Such practices as ti .cle, too grots to lie Against his orders you return from Tyre. Long unobfcrv'd by each discerning tye, Nor only so, but with a pomp more high, The more iudicious liiaelites unspellid, And open court of popularity, Though fill the charm the giddy rabble held. The factious tribes And this reproof from thee? Even Absalon, amidst the dazzling beans The prince replies, O ftatesman's winding skill! Of empire, and ambition's flatt ring dreams, They first condemn that first advis'd the ill! Perceives the plot, too foul to be excus d, Illustrious youth, return'a Achitophel, To aid designs, no less pernicious, us'd : Viscontinué not the words that mean you well. And, filial tense yet striving in his breast, The course you steer I worthy blaine conclude, Thus to Achitophel his doubts exprets’d: But 'tis because you leave it unpursued.

Why are my thoughts upon a crown employ'd, A monarch's crown fate furrounded lies; Which once obrain d can be but half enjoy'd? Who reach, lay hoid on death that miss the prize. Not so when virtue did my arms requirc, Did you for this expole yourself to show, And to my father's wars í few entire. And to the crowd bow populariy low? My regal pow'r how will my focs refent, For this your glorious progress next ordain, When I myself have scaice my own consent ! With chariots, horsemen, and a numerous train; Give me a lon's unbleniih'd iruth again, ll'ith fame before you like the morning star, Or quench the sparks of duty that iemain. And shouts of joy faluting from afar ? How flight to force a throne that legions guard Oh, from thche ghts you've reach'd but takea view, The task to me; to prove unjust, how hard ! Scarce leading Lucifer could fall like you!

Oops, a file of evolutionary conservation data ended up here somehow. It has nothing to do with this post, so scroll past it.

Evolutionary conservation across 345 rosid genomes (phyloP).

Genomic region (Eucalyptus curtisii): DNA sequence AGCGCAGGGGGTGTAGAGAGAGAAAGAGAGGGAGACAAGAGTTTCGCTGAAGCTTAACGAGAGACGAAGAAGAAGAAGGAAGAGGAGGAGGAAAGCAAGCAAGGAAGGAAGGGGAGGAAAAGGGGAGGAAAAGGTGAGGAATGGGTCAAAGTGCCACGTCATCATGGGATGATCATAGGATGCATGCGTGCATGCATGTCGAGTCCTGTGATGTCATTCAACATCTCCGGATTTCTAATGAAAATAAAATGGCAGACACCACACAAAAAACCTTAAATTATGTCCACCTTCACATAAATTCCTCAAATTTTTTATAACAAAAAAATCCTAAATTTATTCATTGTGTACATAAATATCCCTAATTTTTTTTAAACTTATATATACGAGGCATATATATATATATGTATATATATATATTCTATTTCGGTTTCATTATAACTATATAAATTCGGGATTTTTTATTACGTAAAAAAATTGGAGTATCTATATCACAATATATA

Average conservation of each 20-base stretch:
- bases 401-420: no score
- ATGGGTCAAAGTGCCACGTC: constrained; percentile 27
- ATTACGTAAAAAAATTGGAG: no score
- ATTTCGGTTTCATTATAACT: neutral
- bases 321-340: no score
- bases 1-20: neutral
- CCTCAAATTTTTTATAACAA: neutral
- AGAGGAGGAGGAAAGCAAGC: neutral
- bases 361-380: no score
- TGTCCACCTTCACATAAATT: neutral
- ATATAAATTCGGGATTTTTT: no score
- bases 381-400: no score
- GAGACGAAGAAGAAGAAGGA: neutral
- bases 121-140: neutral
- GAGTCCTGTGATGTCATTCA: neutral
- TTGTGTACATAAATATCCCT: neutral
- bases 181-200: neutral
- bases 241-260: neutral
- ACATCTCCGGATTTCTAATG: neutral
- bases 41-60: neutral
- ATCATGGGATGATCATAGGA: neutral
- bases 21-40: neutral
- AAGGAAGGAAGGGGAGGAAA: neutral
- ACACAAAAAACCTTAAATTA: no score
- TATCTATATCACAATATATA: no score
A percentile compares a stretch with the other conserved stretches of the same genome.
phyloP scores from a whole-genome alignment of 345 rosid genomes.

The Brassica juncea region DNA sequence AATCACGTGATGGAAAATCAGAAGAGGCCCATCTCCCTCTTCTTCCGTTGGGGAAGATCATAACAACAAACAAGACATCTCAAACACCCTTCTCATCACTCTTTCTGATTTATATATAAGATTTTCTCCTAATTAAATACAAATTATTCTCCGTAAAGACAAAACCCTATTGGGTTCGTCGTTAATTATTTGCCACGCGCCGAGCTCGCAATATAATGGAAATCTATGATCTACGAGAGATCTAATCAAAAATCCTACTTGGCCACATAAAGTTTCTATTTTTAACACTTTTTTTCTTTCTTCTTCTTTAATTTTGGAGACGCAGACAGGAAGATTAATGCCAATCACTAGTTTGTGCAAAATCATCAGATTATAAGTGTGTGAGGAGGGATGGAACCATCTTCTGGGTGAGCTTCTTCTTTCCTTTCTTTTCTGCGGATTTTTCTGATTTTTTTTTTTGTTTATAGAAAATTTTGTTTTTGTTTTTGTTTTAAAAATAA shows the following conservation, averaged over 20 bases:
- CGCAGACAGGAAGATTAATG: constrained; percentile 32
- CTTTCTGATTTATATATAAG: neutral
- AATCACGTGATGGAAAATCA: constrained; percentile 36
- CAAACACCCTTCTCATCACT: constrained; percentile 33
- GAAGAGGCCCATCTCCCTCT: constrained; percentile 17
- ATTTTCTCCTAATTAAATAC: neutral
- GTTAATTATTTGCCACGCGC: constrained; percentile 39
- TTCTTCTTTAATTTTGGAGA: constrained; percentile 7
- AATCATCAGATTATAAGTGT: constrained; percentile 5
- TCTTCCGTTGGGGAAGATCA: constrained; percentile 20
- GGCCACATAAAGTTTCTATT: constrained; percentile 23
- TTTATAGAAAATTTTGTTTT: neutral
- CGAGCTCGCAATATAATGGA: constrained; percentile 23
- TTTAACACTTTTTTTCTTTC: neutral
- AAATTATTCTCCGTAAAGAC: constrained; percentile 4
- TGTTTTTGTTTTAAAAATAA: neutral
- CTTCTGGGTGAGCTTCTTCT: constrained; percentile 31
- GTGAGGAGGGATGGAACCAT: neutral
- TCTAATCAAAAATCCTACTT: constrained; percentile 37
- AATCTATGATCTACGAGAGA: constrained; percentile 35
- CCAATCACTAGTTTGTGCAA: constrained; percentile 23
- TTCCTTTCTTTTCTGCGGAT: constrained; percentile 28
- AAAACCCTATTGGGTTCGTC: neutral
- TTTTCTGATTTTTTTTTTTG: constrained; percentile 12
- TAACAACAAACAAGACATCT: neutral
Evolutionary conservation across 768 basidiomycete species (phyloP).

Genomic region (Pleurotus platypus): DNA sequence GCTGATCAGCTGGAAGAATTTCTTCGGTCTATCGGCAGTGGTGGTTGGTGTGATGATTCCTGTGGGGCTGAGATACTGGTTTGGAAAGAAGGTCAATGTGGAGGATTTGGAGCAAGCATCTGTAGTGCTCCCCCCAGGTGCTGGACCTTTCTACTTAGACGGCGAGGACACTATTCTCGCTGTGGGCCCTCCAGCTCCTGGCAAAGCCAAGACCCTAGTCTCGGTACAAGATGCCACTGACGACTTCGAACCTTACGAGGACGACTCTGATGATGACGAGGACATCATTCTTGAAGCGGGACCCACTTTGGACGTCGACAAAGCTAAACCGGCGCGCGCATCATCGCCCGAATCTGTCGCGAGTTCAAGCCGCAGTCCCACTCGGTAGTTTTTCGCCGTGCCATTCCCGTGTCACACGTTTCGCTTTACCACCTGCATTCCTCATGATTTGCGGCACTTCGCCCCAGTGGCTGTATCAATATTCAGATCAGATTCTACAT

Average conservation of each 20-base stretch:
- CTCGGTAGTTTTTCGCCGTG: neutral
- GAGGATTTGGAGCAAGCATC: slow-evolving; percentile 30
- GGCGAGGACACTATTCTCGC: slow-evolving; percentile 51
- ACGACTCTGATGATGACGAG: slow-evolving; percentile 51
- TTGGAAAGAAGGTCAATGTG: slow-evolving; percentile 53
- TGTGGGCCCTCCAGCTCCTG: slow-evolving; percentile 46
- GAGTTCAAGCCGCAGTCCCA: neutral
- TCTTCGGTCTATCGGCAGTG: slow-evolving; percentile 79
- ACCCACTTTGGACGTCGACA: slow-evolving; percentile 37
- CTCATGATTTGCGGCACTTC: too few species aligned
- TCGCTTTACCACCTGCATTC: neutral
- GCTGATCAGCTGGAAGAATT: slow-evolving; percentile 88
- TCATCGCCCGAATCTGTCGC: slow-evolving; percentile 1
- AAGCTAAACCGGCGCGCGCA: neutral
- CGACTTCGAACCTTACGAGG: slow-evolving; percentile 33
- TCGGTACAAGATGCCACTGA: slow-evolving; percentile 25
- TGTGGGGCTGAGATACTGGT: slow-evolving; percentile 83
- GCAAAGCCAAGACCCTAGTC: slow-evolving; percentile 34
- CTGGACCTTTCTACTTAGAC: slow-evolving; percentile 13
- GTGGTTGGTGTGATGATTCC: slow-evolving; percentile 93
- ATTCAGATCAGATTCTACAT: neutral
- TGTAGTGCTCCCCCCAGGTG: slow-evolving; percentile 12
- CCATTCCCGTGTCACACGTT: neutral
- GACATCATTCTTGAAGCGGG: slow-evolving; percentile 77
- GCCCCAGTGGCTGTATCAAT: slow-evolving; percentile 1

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And must I here my shipwreck'd arts bemoan? | For if succeffion once to nought they bring,
Have I for this fo oft made Israel groan. Their next advance removes the present king:
Your single int'reft wich the nation weigh'd. Pertising ello his fenates to diilelve,
And turn'd the fcale where your desires were laid! In equal hazard thall his reign involve.
Even when at helm a courte fo dang'rous movd Ourtribes,whom Pharaoh's pow'rto much alarms,
To land your hopes as my removal prov'd. Shall rise without their prince t'oppole his arms;

I not difpute, the royal youth replies, Nor boots it on what caule at first they join, The known perfection of your policies; Their troops once up are tools for our design. Nor in Achitophel vet grudge or blame

At least toch fubtile cov'nants thall be made, The privilege that itatilmen ever claim; Till peace itfelf is war in maljucrade. W!o private int 'rest rever yet pursued,

Affociations of mysterious tense, But still pretended 'twas for others' good : Againit, but seeming for, the king's defenceWhat politician yet e'er fcap'd his fate,

Een on their courts of justice fetters draw, W'ho faving his own neck not fav'd the state ? And from our agents muzzle up their law; From hence on ev'ry humorous wind that By which a conqueft if we fail to make, veerd,